$ ./bmdcapture -C 0 -m 0 -M 4 -A 1 -V 6 -d 0 -n 230000 -f <output>.nut

The options passed to bmdcapture configure the capture as follows:

  • -C 0: Use the one Intensity Pro card I have installed (ID 0)
  • -m 0: Capture using mode 0; that is, 525i59.94 NTSC, or 720×486 pixels at 29.97 FPS
  • -M 4: Set a queue size of up to 4GB. Without this, bmdcapture can run out of memory before the entire tape is captured to disk.
  • -A 1: Use the “Analog (RCA or XLR)” audio input. In my case, stereo RCA.
  • -V 6: Use the “S-Video” video input. The S-video input on the Intensity Pro is provided as an RCA pair for chroma (“B-Y In”) and luma/sync (“Y In”); an adapter cable is necessary to convert to the standard miniDIN-4 connector.
  • -d 0: Fill in dropped frames with a black frame. The Sony CCD-TR917 has a built-in TBC (which I leave enabled since I don’t own a separate TBC), but owing to the age of the tapes, there is an occasional frame drop.
  • -n 230000: Capture 230000 frames. At 29.97 FPS, that’s almost 7675 seconds, which is a little over two hours. Should be enough even for full tapes.
  • -f <output>.nut: Write to <output>.nut in the NUT container format by default, substituting the tape’s label for <output>. The README.md provided with bmdtools suggests sticking with the default, and since FFmpeg has no trouble converting from NUT and I’ve had no trouble capturing to that format, I leave the output file format alone.

Once I have my lossless capture, I compress the .nut file using bzip2, getting the file size down to up to a quarter of the original size depending on how much of the tape is filled. I then create parity data on the .bz2 archive using the par2 utility, and put my compressed capture and parity files somewhere safe for long-term archival storage. 🙂

My Windows-based Intel NUC is where I do most of my video post-production work. It lacks a PCIe slot, so I can’t capture there, but that’s fine because at this point my workflow is purely digital and I only have to worry about moving files around. My tools of choice here are AviSynth 2.6 and VirtualDub 1.10.4, but since AviSynth/VirtualDub are designed to work with AVI containers, I first convert my capture from the NUT container to the AVI container using FFmpeg:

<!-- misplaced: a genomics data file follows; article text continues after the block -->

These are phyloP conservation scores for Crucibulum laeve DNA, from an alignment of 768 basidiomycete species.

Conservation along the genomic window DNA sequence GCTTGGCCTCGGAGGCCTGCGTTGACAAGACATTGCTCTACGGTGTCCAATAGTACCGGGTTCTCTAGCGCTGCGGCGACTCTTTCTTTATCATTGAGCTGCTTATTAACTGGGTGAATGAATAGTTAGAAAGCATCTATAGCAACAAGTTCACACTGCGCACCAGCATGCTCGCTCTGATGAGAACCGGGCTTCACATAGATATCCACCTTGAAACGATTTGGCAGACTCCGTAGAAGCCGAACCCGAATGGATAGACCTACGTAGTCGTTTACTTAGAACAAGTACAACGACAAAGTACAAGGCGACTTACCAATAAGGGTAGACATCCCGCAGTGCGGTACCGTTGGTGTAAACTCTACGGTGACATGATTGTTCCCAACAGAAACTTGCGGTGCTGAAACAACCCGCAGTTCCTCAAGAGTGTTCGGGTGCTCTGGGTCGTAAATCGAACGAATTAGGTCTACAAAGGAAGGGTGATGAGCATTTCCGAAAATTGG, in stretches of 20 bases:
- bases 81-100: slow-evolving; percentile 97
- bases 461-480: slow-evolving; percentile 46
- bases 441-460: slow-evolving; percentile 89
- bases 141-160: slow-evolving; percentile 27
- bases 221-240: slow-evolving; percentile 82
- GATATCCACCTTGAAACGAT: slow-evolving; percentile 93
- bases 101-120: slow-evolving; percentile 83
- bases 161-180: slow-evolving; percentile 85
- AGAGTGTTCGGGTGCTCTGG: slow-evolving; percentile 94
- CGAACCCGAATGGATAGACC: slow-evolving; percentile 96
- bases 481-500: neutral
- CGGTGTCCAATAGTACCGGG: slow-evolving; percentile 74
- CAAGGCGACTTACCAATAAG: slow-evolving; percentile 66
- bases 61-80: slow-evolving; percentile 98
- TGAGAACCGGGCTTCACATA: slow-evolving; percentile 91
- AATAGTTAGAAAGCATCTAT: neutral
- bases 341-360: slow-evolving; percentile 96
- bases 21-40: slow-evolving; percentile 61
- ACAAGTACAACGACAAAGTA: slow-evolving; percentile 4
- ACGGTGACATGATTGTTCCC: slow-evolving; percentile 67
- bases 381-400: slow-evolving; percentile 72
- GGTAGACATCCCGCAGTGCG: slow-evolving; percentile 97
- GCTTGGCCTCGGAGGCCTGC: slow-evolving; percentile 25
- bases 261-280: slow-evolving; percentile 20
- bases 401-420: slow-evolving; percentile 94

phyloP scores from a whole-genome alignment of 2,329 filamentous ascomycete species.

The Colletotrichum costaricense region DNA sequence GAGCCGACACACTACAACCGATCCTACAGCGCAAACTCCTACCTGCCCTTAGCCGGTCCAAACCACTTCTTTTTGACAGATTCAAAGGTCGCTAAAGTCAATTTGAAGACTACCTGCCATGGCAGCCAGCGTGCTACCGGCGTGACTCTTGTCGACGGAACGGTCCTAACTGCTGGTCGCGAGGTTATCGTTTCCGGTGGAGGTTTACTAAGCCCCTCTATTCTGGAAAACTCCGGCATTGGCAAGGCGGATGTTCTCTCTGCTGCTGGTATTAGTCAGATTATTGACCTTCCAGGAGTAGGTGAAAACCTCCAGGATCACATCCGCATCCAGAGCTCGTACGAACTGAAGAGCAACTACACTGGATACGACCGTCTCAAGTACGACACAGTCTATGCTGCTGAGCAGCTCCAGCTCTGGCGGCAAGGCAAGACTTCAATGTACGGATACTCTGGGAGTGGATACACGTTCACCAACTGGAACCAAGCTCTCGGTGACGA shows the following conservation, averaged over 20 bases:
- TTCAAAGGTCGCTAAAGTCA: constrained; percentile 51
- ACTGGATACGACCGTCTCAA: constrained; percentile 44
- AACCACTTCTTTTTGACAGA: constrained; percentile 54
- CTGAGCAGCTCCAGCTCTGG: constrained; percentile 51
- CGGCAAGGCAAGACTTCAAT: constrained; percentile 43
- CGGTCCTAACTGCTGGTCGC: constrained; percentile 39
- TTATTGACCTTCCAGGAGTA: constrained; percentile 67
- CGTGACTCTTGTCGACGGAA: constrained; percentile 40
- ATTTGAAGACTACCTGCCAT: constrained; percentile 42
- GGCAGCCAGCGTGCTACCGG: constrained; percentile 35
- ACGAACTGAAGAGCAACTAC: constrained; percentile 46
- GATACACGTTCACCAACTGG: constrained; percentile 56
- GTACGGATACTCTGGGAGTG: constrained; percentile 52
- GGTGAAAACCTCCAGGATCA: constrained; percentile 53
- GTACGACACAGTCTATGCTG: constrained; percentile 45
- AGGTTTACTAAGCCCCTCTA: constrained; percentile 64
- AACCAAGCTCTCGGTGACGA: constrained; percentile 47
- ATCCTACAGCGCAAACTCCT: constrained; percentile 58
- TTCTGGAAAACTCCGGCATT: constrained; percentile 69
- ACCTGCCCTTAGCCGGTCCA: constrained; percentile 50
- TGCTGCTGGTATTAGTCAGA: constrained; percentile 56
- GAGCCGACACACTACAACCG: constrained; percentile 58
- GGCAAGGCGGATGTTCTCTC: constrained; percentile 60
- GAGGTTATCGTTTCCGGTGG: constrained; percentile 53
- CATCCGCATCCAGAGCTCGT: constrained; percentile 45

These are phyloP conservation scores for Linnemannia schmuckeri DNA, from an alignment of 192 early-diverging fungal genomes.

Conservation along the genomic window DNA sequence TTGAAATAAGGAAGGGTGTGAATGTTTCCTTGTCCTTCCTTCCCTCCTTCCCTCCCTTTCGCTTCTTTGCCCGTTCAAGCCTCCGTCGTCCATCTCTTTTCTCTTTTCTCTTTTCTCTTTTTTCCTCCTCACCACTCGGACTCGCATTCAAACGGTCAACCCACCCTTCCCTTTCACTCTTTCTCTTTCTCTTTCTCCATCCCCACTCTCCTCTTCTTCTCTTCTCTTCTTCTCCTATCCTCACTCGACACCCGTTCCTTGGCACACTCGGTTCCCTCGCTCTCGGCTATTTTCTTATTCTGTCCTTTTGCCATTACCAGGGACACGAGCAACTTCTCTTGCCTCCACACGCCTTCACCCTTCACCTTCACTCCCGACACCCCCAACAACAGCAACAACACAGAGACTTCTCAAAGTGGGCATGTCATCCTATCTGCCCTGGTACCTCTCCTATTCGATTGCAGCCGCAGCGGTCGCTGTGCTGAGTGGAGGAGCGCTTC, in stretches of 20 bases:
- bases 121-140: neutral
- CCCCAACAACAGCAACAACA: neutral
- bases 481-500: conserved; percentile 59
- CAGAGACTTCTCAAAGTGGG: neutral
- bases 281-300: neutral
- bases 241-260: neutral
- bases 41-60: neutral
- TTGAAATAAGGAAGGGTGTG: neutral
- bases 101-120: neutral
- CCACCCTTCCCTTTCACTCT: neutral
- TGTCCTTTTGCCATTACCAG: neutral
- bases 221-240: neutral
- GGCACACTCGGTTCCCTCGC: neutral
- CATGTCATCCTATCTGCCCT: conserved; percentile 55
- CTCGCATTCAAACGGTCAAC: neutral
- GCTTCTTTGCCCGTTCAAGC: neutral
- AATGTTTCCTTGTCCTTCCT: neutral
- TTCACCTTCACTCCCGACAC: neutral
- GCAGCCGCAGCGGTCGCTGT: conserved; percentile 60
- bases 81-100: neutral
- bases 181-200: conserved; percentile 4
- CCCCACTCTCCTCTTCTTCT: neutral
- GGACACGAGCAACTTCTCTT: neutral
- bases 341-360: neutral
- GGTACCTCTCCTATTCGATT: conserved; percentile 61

$ ffmpeg.exe -i <output>.nut -vcodec copy -acodec copy <output>.avi

The options passed to FFmpeg are order-dependent and direct it to do the following:

  • -i <output>.nut: Use <output>.nut as the input file. FFmpeg is smart and will auto-detect its file format when opened.
  • -vcodec copy: Copy the video stream from the input file’s container to the output file’s container; do not re-encode.
  • -acodec copy: Likewise for the audio stream, copy from the input file’s container to the output file; do not re-encode.
  • <output>.avi: Write to <output>.avi, again substituting my tape’s label for <output> in both the input and output filenames.

A note about video containers vs. video formats

Pop quiz! Given a file with the .mov extension, do you know for sure whether it will play in your media player?

Files ending with .mov, .avi, .mkv, and even the .nut format mentioned above are “container” files. When you save a digital video as a QuickTime .mov file, the .mov file is just a wrapper around your media, which must be encoded using one or more “codecs.” Codecs are small programs that can encode and/or decode audio or video. These codecs must be specified at the same time as when you save your movie. QuickTime files can wrap among a great many codecs: Motion JPEG, MPEG, H.264, and Cinepak just to name a few. They’re a bit like Zip files, except that instead of files inside you have audio and/or video tracks, and there’s no compression other than what’s already done by the tracks’ codecs. Though Apple provides support in QuickTime for a number of modern codecs, older formats have been dropped over time and so any particular .mov file may or may not play… even using Apple’s own QuickTime software! Asking for a “QuickTime movie” is terribly vague—a QuickTime .mov file may not play properly on a given piece of hardware if support for a containing codec is missing.

AVI, MKV, and MP4 are containers, too—MP4 is in fact based on Apple’s own QuickTime format. But these are still just containers, and a movie file is nothing without some media inside that can be decoded. Put another way, when I buy a book I’m often offered the option of PDF, hardcover, or paperback form. But if the words contained therein are in Klingon, I still won’t be able to read it. When asked to provide a movie in QuickTime or AVI “format,” get the specifics—what codecs should be inside?